In 2013, the remains of thirty-six people were found during renovations to the Gaillard Center. The burial ground and human remains were carefully excavated by archaeologists. Archaeological and bioarchaeological research shows that the thirty-six people were buried in the second half of the 18th Century (around the time of the Revolutionary War) and are of African descent. They included children, women and men who were likely enslaved persons. Some were captured in Africa and brought to Charleston during their lifetimes, while most of these Ancestors were born here. They were buried over time with care in roughly four rows, some in wooden coffins, some wearing clothes with buttons, and some wrapped in a shroud. A child was buried with a glass bead, possibly in her hair, while another had coins placed over his eyes.
In 2017, Dr. Ade Ofunniyin, a cultural anthropologist and the founding director of the Gullah Society, made a request to the City of Charleston to rebury these thirty-six African Ancestors. Over the next two years, the Gullah Society, now the Anson Street African Burial Ground research team, guided the memorialization process. They conducted DNA research to learn more about ancestry of these individuals, hosted community conversations, held a Naming Ceremony, and sponsored education and arts programs and exhibitions in schools and other venues throughout Charleston County. On May 4th, 2019, the community came together for a ceremony that included drumming, a masquerade, the pouring of libations, poetry, dance and music to honor the Ancestors, who were reinterred in a vault beside the Gaillard Center. We recognize the anniversary of the reinterment of our African Ancestors near the Gaillard every year on 4 May through storytelling, drumming, and the pouring of libations. These photographs were taken at the third-year anniversary in 2022. To learn more about this project and the work of the Anson Street African Burial Ground team visit www.asabgproject.com.
Raquel Fleskes is a National Science Foundation Postdoctoral Fellow in the Department of Anthropology at the University of Connecticut. She received her doctorate from the University of Pennsylvania in Biological Anthropology, specializing in Anthropological Genetics. Her work focuses on interpreting genomic data with archaeological and other bio-molecular techniques to understand lived experience, ancestry, and relationships in early colonial North America, such as the Anson Street African Burial Ground Project.
Joanna Gilmore has worked as an archaeologist and museologist for 20 years. She has taught courses in museum studies and bioarchaeology as an adjunct assistant professor at the College of Charleston since 2015. She is especially interested in researching and sharing untold stories through inclusive interpretation, education programs and exhibition design. In addition to teaching, Joanna worked as director of research and interpretation with the Gullah Society from 2016 until 2020 and is continuing this work as a member of the Anson Street African Burial Ground team (ASABG). She is also a research fellow with the Center for Historic Landscapes at the College of Charleston and serves on the College of Charleston Committee for Commemoration and Landscapes, which seeks to uncover and share hidden histories associated with the institution.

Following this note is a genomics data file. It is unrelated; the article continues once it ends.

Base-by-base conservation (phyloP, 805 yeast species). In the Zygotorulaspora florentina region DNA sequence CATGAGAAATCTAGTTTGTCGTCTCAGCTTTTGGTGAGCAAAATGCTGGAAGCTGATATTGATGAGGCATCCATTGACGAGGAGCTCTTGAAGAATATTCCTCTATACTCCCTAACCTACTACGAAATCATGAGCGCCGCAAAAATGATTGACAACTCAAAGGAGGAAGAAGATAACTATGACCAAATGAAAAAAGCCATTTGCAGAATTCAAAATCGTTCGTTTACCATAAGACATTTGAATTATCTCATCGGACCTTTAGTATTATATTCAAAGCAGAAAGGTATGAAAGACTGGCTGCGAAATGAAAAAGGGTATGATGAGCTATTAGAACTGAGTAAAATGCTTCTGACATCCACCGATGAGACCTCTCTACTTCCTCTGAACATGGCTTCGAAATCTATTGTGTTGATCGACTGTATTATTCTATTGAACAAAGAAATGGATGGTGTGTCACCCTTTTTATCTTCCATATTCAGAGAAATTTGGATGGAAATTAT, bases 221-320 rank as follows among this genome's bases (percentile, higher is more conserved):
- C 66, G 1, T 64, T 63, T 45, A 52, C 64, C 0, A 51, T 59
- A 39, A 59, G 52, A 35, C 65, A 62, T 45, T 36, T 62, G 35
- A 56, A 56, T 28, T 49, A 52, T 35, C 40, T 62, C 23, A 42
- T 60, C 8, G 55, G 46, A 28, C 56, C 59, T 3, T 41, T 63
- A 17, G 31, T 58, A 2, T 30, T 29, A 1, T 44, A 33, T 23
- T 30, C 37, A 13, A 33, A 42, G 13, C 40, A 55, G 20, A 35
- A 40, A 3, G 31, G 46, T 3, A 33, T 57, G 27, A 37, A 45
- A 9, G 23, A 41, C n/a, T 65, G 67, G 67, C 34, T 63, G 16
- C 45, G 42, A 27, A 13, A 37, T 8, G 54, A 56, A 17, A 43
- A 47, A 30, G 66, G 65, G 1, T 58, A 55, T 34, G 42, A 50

La’Sheia Oubre’ is an educator and community activist. She earned a degree in exceptional education and worked as a exceptional education teacher in Charleston county school district for 39 years. During her time as a teacher and beyond she was always civically engaged and worked for many years with Charleston Rhizome Collective, Black Lives Matter, and many community activism causes. La’Sheia’s community work has taken her to various cities and states and to Nairobi, Africa in 2007, where she helped document the World’s Social Forum and collected oral histories and stories. In 2019, she became the Community Engagement and Education Coordinator for the Gullah Society 501c3, planning and facilitating education programs and events. La’Sheia continues this work as a member of the Anson Street African Burial Grounds team (ASABG).She is also currently working as a research fellow with the Center for the Historic Landscapes at the College of Charleston.
For over 30 years, Theodore Schurr has investigated the genetic prehistory of Asia and the Americas through studies of mtDNA, Y-chromosome and autosomal DNA variation in Asian, Siberian and Native American populations. His research group is also exploring the population history of Georgia (Caucasus) and Pakistan through collaborative genetic studies in those countries, and investigating the colonial history of North America through bioarchaeology and ancient DNA studies, including the Anson Street African Burial Ground project. Other projects are investigating mitochondrial diseases in human populations and the role of the mtDNA in complex diseases, metabolism and adaptation.